Summer is almost here. All around Washington, pools will open. Once school gets out, kids will spend hours splashing around in the water, keeping cool, having fun and getting good exercise.

People have been swimming for many, many centuries. In ancient Egypt, royal children swam along the banks of the Nile river. We know this because ancient paintings show them splashing happily in the river. In Greece and Rome, swimming was a favorite activity, too.

Swimming is one of the best kinds of exercise there is. It uses almost all of your muscles, and gives your heart, blood vessels and lungs a good workout. As fun as it is, though, it's important to remember that human bodies don't naturally live in the water. Every time you go swimming, no matter how good you may be at it, you need to review some basic safety rules:

* Use the buddy system. Many camps use this method for kids to stay safe in the water. When you go swimming, pair up with a friend. Your job is to keep an eye on your friend, and your friend's job is to keep an eye on you. Every now and then, someone on shore or at the side of the pool may yell "BUDDY!" Then you and your partner join hands and raise your arms to show that you're both still safe.

* Never push other people into the water.

* Don't swim when you're overheated. If you have just played a fast game of volleyball on the beach and then race into the water to cool off, you may get in trouble. Your overheated muscles may cramp up in the cold water. Rest for a few minutes after your game. Then go for a cooling, relaxing swim.

* Know the conditions of the water you're going to swim in. Find out how cold and how deep the water is before you leap in. Are there rocks on the bottom? Are there any hidden dangers, like sunken logs or weeds in which you might get trapped?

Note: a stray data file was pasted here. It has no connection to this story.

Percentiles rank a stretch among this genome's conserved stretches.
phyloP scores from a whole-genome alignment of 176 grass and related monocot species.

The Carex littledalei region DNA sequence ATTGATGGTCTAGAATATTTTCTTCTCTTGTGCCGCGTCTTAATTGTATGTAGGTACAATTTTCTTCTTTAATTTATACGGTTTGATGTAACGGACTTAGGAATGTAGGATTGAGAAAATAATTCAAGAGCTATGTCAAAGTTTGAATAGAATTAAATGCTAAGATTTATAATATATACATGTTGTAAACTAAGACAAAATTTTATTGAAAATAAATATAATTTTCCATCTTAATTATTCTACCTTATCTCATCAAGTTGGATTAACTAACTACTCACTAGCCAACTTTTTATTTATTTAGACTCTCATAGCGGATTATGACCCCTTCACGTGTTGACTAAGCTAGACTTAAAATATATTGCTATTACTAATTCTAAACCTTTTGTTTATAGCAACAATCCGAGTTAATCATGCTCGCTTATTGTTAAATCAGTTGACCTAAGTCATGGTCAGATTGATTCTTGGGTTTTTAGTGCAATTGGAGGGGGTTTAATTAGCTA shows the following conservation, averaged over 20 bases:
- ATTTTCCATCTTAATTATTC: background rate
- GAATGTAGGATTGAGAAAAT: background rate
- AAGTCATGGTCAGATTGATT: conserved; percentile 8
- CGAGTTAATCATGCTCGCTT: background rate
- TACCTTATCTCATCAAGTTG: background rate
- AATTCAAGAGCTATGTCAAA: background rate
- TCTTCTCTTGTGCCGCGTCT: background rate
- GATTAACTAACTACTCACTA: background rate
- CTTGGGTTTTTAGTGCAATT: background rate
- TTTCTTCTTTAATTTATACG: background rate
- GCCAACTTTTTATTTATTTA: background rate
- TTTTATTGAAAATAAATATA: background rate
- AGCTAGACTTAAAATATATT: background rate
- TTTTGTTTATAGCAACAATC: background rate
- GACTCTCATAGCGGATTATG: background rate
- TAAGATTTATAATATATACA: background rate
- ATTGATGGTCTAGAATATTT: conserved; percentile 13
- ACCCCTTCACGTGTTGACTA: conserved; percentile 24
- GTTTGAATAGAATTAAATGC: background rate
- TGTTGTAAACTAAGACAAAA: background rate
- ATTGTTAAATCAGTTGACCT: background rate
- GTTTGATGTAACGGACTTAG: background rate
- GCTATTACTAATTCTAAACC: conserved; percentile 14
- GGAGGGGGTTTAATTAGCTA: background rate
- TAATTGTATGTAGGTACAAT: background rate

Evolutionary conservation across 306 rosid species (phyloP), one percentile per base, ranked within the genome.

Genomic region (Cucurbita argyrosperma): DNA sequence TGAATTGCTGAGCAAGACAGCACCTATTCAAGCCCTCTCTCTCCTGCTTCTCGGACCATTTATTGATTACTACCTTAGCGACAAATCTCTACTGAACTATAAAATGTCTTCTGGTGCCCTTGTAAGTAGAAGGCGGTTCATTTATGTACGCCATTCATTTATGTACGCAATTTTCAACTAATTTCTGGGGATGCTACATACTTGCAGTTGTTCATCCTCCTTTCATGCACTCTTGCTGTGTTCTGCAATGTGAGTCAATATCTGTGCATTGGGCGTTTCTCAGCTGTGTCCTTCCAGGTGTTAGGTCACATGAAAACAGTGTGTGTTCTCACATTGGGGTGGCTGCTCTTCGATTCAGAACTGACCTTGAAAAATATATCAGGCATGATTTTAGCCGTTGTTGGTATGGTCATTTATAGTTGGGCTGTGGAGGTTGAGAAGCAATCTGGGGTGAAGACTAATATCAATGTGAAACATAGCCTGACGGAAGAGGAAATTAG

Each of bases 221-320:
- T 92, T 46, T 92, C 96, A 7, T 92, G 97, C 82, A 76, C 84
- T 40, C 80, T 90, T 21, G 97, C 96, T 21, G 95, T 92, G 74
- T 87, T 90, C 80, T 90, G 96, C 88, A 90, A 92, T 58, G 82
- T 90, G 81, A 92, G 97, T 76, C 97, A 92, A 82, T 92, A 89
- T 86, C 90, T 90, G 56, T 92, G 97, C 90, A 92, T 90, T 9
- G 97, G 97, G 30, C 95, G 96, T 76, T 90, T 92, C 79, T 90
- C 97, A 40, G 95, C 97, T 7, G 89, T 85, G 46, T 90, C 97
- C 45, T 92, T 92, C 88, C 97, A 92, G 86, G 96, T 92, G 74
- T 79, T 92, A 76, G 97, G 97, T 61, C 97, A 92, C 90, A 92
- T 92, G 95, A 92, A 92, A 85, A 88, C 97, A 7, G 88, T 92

Before you can really enjoy swimming, you need to be pretty good at it. Swimmers are considered beginners until they can easily go 25 yards or more using a basic stroke like the crawl, the backstroke, the breaststroke, or the sidestroke. Until you can do this, you should never go in water that's over your head, even if you have a tube to help you float. Accidents can happen quickly.

Instead of taking chances, why not become a skilled swimmer? It's a lot of fun -- and it's an activity you can do all your life. Maybe you should make learning to be a super swimmer your project for summer. Many organizations -- including the YWCA, the YMCA, Scouts and the Red Cross -- offer swimming programs for young people. You and your parents can find out more from local chapters of these organizations. Tips for Parents -------

The National Safety Council recommends that all parents make sure their children know how to swim. You might also consider teaching your youngster this "drown-proofing" technique called "The Bobbing Jellyfish." Designed by the late Fred R. Lanoue, head swimming coach for Georgia Institute of Technology, it is taught to Marines and Peace Corps volunteers as part of their training. A detailed description of it can be found in the American National Red Cross lifesaving manual.

Here are the essentials of the method. If you are in a situation in which you need to float and conserve energy for a long period of time -- after falling out of a boat, for example -- this technique may allow you to float for several hours without exhaustion: Take a deep breath, and slowly release it as you float face down, with your body in a vertical position. You are essentially hanging in the water. Only the back of the head shows above the water. Let your arms and legs dangle loosely. When you need air, slowly raise your arms, and open your legs. Then thrust your arms downward, and close your legs like a scissors as you raise your head. This will lift the head far enough above the water to take a breath. Then drop back down to the relaxed floating position. Some people may need to scissor-kick occasionally to keep the head close enough to the surface to take the next breath.